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US to re-open court at Guantanamo

InternationalThe US government has announced that it plans to re-open the court at the Guantanamo Bay base in September, it hopes to process one prisoner each day, human rights groups say the trials will not be fair.

Family members will be allowed to meet detainees and the proceedings will be held in a court room with security cameras and tight security, prisoners will be chained to the floor as part of the security arrangements. Amnesty International has launched a campaign against the reinitiating of the proceedings, they say that the trials will be overseen by military officials and lack the full legal safeguards, and that evidence gained from torture could be used, leading to unfair trials. The base is one of a number including Bagram Air Base in Afghanistan and the Abu Ghraib Prison in Iraq that have been subject to controversy involving torture, prisoner treatment and the application of the legal rights of detainees.

A total of 520 prisoners are detained at the US base on Cuba under differing levels of security, the base\'s location is outside US territorial waters so it means that all prisoners do not come under the jurisdiction of US federal law which has added to the legal uncertainty of the detainees. Citizens from around 35 countries are being held at the base, leading to some international tension, a group of British detainees who had been picked up in Afghanistan and had been held at the base for three years were extradited to the UK and released after 24 hours of questioning by British Police.

The definition of the detainees as \'Illegal Combatants\' rather than \'Prisoners of War\' has lead to criticism due to the fact that the Geneva Convention applies to prisoners of war and requires a certain set of conditions in terms of the style of detention and legal process, the definition as \'Illegal Combatants\' does not entitle them to the same requirements.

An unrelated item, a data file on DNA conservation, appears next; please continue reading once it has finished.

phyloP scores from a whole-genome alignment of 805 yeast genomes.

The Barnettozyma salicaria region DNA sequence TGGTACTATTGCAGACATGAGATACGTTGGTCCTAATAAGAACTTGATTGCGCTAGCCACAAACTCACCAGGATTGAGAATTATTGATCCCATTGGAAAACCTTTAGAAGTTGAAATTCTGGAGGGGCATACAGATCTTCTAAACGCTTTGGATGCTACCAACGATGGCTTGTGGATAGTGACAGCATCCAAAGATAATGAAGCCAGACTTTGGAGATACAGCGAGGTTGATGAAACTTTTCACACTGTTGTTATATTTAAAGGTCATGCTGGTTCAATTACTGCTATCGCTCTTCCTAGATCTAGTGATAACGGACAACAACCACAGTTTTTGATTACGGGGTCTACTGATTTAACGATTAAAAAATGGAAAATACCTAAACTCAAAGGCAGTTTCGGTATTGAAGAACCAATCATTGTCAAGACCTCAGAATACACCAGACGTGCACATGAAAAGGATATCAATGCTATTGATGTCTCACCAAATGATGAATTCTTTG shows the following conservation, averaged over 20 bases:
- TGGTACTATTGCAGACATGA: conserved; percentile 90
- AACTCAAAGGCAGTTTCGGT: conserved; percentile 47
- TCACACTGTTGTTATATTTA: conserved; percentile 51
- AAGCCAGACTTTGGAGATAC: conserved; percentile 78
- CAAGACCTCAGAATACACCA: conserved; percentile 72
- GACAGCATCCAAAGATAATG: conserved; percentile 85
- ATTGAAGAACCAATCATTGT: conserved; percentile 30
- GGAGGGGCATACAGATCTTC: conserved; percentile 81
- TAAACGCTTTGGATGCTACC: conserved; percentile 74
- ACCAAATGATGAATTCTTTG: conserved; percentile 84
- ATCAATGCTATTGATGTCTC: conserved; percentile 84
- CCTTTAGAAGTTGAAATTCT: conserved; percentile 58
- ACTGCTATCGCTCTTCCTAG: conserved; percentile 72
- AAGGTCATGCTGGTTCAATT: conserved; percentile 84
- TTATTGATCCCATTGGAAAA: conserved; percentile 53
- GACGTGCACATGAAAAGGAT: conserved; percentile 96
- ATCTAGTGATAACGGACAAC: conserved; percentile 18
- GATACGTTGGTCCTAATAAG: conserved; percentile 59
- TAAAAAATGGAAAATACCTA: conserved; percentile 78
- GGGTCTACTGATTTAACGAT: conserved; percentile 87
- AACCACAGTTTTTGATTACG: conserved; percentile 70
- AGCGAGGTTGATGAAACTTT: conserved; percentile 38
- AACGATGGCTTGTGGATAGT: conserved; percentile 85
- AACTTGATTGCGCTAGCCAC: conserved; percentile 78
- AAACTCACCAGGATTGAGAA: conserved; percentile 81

The location of the Camp Delta base at Guantanamo Bay in Cuba has lead to increased tension between the US and Cuba, two countries that have tense relations already with the US operating an embargo on the communist state. A total of 3,000 Cubans worked at the base in 1958 when Fidel Castro took power in a revolution in Cuba, as the workers retired or moved onto other jobs the number has dwindled to three, with the youngest being 76. Most civilian workers at the base are either Jamaican or Filipino.

A severed water pipe is displayed at the border along with an explanatory sign saying \'On 17 Feb 1964 Rear Admiral John Bulkeley, commander Naval Base, ordered the water line be cut and a section removed to disprove accusation that the United States was stealing water from Cuba\'

The future status of the base is at present uncertain with the detainees in legal limbo and the US authorities unsure of how to prevent attacks by possible terrorists without resorting to measures outside the standard legal framework for dealing with either criminals or prisoners of war.

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